At an event I recently attended, a senior leader gave his organization a presentation on how to handle conflict. He said a lot of things I agreed with, i.e. conflict is inevitable and try to be part of the solution when conflict arises. As good as some of his advice sounded, a fundamental flaw in his assumptions caused me to learn more about him as a leader than anything new about his presentation topic.
He framed the beginning of his presentation by asking his audience “do you have a complaint against this organization?” A few minutes later he asked this rhetorical question again and then followed it immediately with “don’t you trust your leaders?”
He never saw it, but in that moment he exposed his true beliefs – “if you have a complaint about this organization, then there must be a problem with you.” He never once said “it’s our responsibility as leaders to care about your complaints and to partner with you to fix what is broken.” It was a classic example of the fundamental attribution error in action.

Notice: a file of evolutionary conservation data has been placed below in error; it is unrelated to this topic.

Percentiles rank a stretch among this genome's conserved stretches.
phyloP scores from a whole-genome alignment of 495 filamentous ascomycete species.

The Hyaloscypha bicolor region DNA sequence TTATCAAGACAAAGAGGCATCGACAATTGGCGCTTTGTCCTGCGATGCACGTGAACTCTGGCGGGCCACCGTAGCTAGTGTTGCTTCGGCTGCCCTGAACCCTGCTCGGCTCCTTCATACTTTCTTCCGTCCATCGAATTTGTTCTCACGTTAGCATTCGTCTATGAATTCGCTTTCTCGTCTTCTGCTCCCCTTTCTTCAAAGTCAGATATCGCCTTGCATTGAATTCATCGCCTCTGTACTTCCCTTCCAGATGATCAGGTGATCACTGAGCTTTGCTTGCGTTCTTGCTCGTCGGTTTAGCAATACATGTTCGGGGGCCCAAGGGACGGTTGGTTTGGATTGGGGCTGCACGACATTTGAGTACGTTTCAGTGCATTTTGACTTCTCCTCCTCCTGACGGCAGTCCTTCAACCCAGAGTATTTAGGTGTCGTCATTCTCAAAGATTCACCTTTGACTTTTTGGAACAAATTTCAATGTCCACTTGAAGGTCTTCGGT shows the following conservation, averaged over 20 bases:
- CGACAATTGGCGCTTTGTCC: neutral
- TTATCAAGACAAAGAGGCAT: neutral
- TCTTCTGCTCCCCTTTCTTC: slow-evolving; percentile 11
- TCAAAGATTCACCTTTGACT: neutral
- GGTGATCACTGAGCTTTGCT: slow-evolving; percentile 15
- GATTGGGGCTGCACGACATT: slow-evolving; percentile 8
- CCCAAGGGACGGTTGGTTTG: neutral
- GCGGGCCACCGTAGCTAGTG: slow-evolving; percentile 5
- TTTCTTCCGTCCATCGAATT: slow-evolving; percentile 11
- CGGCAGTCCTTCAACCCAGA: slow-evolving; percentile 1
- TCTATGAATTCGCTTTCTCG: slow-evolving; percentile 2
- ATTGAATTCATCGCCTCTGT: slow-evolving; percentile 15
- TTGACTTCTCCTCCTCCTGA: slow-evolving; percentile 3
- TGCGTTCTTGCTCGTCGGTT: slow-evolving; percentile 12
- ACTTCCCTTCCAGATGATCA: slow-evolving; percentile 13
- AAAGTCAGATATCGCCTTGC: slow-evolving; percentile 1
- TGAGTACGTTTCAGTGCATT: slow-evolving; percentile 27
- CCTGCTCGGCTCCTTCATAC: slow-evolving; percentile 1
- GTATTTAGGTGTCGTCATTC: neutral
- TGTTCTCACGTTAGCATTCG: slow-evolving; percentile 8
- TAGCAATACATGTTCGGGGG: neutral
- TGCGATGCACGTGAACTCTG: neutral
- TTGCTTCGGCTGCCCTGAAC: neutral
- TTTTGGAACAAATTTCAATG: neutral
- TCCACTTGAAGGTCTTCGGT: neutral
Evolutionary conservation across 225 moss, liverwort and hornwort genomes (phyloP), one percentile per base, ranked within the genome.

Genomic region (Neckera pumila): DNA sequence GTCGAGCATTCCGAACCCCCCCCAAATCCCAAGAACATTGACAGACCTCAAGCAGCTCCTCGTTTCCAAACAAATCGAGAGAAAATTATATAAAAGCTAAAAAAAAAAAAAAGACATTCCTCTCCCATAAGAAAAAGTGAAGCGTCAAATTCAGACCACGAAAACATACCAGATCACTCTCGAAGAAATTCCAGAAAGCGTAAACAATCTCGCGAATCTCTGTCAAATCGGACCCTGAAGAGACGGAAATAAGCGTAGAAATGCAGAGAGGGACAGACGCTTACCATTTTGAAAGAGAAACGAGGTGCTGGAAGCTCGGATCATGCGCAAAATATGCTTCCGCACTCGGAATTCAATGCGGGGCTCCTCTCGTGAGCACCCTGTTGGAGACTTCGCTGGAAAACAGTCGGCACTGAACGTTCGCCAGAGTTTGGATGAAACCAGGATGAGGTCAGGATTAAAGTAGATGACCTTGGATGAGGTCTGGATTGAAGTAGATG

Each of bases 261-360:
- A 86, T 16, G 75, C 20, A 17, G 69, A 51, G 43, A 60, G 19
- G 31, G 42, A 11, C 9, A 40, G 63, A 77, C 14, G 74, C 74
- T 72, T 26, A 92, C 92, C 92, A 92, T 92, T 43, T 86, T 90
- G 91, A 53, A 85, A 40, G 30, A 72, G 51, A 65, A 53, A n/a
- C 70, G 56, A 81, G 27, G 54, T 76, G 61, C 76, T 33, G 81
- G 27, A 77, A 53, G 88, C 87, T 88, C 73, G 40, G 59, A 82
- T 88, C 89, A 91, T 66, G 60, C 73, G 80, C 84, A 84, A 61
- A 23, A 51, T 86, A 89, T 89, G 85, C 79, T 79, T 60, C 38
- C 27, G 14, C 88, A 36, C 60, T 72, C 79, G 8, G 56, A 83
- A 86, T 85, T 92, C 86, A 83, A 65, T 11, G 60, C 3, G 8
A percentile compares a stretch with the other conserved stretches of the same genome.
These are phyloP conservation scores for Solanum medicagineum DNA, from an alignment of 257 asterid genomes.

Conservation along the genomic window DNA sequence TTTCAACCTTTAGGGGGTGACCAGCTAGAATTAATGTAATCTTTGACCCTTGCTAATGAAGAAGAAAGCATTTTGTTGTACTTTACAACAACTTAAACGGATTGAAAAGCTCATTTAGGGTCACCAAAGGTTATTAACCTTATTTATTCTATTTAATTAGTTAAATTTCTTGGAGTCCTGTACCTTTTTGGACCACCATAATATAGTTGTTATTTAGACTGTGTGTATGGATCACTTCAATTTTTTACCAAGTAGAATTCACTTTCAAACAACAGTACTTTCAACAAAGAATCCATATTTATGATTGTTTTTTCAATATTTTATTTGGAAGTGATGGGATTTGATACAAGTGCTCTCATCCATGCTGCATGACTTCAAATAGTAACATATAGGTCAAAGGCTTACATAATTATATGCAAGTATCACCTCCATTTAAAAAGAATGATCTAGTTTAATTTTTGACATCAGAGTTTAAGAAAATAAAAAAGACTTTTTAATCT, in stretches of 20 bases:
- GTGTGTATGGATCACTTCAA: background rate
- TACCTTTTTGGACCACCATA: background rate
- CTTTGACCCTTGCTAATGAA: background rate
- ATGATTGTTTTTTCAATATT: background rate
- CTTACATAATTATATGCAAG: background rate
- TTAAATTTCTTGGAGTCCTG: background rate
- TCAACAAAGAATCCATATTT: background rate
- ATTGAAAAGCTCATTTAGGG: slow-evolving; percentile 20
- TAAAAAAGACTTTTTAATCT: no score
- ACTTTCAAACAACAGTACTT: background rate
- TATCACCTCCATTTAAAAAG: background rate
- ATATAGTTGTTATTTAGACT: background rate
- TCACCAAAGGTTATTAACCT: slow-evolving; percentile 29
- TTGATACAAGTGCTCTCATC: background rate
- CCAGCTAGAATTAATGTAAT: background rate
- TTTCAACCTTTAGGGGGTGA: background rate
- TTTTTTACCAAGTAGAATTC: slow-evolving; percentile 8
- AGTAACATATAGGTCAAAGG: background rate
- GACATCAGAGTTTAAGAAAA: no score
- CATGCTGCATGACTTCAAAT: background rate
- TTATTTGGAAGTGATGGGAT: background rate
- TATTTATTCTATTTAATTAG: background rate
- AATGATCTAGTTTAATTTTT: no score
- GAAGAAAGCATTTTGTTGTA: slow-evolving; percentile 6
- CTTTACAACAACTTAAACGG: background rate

Even though his rhetoric encouraged creative conflict, I can guarantee you that his behavior at work discourages real dissent. He is unable to perceive that his theory in action is different than his espoused theory. Alas, his “wisdom” will keep him from really learning, and his own learning disability will constrain his organization’s ability to learn and grow.
What do you think? Please share your thoughts in the comment section below!